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Old 08-02-2013, 10:02 PM   #1
DrVertebrae
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I'm gearing up for another all grain and have a question about protein rest.

Apparently it is not needed for well modified malt.

My question is about the grains like crystal and others which we "steep" at 130 or so prior to mashing. Is that essentially a protein rest for those grains?



 
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Old 08-02-2013, 10:10 PM   #2

Why do you steep crystal at 130F prior to mash?


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Old 08-02-2013, 10:24 PM   #3
DrVertebrae
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I got that from extract brewing. When using crystal grains/etc, we steep them prior to the boil with the extract.

I figured that if I was going to use any grains that I wold need to do the same thing prior to mashing in the highly modified malt grains since from what I have read you don't do a protein rest on modified malt grains else you get a thin, watery beer.

 
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Old 08-02-2013, 11:11 PM   #4
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Quote:
Originally Posted by DrVertebrae View Post
My question is about the grains like crystal and others which we "steep" at 130 or so prior to mashing. Is that essentially a protein rest for those grains?
No, protein rest has to do with getting as much fermentables from a base malt as you can. Most 2-row grains we use in brewing these days are "modified"...which means they've been bred and malted to have the most potential fermentables after mashing. With a lot of the standard base malts in North America, a protein rest is not really necessary (since many are modified). Protein rests are go to for 6-row malts (prevalent in a lot of German lagers)...and IMO, in some setups it can help stabilize temperatures (there's also some running debates about whether it's good for getting different characteristics).

Steeping grains you use during extract brewing is mainly used for color and some taste characteristics. They do not add anything to fermentables.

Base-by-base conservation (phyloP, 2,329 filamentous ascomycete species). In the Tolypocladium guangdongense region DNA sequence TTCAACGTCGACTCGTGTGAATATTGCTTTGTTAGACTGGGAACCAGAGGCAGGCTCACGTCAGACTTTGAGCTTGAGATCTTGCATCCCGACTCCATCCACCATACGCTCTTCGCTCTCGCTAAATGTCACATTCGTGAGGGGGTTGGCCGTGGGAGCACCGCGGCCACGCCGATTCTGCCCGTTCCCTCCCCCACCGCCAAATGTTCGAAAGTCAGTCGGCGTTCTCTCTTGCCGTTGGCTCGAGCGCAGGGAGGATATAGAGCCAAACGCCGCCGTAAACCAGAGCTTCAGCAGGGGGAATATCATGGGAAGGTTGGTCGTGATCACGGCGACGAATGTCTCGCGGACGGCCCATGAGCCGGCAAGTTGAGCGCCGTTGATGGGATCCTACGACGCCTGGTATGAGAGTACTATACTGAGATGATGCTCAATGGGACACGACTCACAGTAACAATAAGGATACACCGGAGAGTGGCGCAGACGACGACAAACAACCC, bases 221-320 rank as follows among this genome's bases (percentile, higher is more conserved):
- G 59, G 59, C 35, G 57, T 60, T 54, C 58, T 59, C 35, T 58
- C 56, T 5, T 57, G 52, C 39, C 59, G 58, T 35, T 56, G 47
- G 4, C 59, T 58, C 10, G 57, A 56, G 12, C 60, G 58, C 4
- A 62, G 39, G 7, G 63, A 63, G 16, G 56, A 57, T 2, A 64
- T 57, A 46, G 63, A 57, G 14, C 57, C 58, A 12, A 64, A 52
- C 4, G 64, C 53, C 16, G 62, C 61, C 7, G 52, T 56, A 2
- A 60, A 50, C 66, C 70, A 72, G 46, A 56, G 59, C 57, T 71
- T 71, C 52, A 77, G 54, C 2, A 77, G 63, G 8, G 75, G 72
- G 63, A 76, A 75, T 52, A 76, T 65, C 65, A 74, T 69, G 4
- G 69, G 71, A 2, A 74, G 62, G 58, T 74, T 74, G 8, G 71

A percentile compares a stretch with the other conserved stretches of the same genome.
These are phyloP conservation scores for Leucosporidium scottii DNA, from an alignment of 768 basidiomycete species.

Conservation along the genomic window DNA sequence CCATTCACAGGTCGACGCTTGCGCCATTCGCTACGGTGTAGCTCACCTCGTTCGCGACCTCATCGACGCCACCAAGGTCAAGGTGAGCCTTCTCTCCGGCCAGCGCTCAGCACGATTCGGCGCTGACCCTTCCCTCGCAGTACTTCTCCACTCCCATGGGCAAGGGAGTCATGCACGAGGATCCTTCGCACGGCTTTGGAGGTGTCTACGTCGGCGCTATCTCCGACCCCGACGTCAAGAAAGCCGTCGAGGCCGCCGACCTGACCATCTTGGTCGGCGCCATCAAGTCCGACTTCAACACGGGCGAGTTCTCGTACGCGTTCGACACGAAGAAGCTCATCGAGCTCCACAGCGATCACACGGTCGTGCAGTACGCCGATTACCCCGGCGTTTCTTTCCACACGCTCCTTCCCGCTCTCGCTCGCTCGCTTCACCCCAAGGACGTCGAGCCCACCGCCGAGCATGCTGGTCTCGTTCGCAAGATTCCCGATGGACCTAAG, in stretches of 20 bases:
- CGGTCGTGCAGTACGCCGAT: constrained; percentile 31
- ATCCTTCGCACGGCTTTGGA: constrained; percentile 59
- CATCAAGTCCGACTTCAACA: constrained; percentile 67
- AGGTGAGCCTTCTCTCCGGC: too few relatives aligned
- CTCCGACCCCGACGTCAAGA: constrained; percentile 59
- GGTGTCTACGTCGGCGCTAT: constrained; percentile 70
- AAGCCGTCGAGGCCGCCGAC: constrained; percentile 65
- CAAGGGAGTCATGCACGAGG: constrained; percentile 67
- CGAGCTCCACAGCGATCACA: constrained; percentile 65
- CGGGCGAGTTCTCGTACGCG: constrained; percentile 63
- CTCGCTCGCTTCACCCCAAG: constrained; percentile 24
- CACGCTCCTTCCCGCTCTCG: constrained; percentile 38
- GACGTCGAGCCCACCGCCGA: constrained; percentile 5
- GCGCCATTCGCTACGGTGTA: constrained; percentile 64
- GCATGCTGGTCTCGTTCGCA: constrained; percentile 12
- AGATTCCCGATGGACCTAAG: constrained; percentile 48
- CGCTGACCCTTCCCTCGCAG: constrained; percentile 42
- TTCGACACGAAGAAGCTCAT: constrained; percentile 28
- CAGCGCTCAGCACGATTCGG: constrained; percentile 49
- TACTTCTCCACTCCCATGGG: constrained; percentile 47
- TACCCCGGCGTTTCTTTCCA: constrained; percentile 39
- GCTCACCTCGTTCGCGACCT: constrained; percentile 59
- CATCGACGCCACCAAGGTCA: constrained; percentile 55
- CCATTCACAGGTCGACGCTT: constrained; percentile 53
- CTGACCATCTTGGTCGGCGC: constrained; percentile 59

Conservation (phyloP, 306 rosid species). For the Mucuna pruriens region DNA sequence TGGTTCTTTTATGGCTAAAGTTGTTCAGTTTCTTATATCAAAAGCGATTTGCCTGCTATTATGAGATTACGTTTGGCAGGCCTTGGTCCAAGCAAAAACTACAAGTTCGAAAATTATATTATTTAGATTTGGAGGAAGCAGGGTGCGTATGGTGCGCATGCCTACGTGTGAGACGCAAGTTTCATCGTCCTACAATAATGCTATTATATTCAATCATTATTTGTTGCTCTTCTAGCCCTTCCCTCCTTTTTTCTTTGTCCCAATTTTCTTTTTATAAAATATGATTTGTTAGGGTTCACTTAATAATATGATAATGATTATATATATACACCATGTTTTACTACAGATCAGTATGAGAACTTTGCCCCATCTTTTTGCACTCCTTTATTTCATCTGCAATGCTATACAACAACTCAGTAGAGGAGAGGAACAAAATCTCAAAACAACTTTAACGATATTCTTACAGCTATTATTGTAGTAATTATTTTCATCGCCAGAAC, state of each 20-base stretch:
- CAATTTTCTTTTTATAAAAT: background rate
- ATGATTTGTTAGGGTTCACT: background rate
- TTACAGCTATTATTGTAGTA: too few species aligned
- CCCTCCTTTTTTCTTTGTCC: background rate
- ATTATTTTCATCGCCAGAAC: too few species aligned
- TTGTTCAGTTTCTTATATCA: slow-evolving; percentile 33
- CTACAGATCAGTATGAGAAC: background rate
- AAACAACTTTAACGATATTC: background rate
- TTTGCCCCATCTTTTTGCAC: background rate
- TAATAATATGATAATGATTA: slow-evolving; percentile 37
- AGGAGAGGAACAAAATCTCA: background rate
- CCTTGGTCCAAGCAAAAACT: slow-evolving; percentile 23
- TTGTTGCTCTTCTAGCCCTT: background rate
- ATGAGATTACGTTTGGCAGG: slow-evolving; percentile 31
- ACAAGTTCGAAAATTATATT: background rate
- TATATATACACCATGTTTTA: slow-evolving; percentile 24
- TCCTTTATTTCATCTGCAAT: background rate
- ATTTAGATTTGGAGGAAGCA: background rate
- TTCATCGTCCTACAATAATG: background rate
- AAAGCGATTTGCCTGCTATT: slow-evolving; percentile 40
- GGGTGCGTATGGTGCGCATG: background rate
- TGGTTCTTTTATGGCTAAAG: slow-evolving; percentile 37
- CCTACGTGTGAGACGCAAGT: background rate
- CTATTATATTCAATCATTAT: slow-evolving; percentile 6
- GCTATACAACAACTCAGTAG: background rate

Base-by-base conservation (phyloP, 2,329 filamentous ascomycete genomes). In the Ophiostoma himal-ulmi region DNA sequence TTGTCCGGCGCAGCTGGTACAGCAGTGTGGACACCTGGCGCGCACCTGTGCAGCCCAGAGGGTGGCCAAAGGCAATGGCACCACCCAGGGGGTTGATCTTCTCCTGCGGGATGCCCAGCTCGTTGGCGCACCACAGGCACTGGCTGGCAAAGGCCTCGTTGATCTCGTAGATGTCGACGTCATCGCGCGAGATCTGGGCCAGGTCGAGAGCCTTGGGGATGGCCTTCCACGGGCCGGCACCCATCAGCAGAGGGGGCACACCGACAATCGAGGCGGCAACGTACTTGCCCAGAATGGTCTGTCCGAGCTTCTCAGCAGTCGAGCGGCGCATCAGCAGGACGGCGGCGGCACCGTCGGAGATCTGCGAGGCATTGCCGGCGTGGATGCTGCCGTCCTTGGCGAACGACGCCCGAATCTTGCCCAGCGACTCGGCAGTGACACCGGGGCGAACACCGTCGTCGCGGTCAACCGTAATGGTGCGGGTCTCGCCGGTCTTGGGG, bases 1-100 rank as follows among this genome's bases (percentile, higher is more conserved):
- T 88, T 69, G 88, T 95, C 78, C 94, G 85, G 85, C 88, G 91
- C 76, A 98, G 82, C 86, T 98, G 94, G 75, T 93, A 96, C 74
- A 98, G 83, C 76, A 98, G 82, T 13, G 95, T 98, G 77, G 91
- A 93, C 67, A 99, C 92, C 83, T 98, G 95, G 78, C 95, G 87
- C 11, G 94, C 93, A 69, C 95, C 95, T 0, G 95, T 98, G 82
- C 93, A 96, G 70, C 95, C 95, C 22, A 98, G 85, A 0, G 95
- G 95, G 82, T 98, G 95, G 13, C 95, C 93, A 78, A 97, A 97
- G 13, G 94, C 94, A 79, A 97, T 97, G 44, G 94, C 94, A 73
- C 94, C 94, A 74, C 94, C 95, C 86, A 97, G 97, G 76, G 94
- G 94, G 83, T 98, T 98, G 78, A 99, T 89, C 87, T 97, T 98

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Old 08-02-2013, 11:23 PM   #5
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Quote:
Originally Posted by DrVertebrae View Post
I got that from extract brewing. When using crystal grains/etc, we steep them prior to the boil with the extract.

I figured that if I was going to use any grains that I wold need to do the same thing prior to mashing in the highly modified malt grains since from what I have read you don't do a protein rest on modified malt grains else you get a thin, watery beer.
You normally steep or mash at 150-160. So do it the same way with AG as steeping. Your steeping temperatures at 130F are just simply too low. It's not harmful, but you wouldn't get conversion at such a low temperature.

Add the grains to the mash, and hold at 150-155.
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Old 08-03-2013, 02:17 AM   #6
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Quote:
Originally Posted by Yooper View Post
You normally steep or mash at 150-160. So do it the same way with AG as steeping. Your steeping temperatures at 130F are just simply too low. It's not harmful, but you wouldn't get conversion at such a low temperature.

Add the grains to the mash, and hold at 150-155.
As usual, Yooper says it best!
When I started into Partial mashes, I always did a protein rest for 20 minutes in the mistaken impression that it would improve the characteristics of the beer's head. I was corrected in that belief by Denny, and probably Yooper, maybe Nighthawk. I was actually causing shorter lasting, smaller heads with the 135 rest. Now, I'm mostly a 1-step infusion mash guy- anywhere from 149-155 depending on style. Occasionally will do a 2-step at 147 & 157, and once in a great while a 2-step decoction, just for fun.



 
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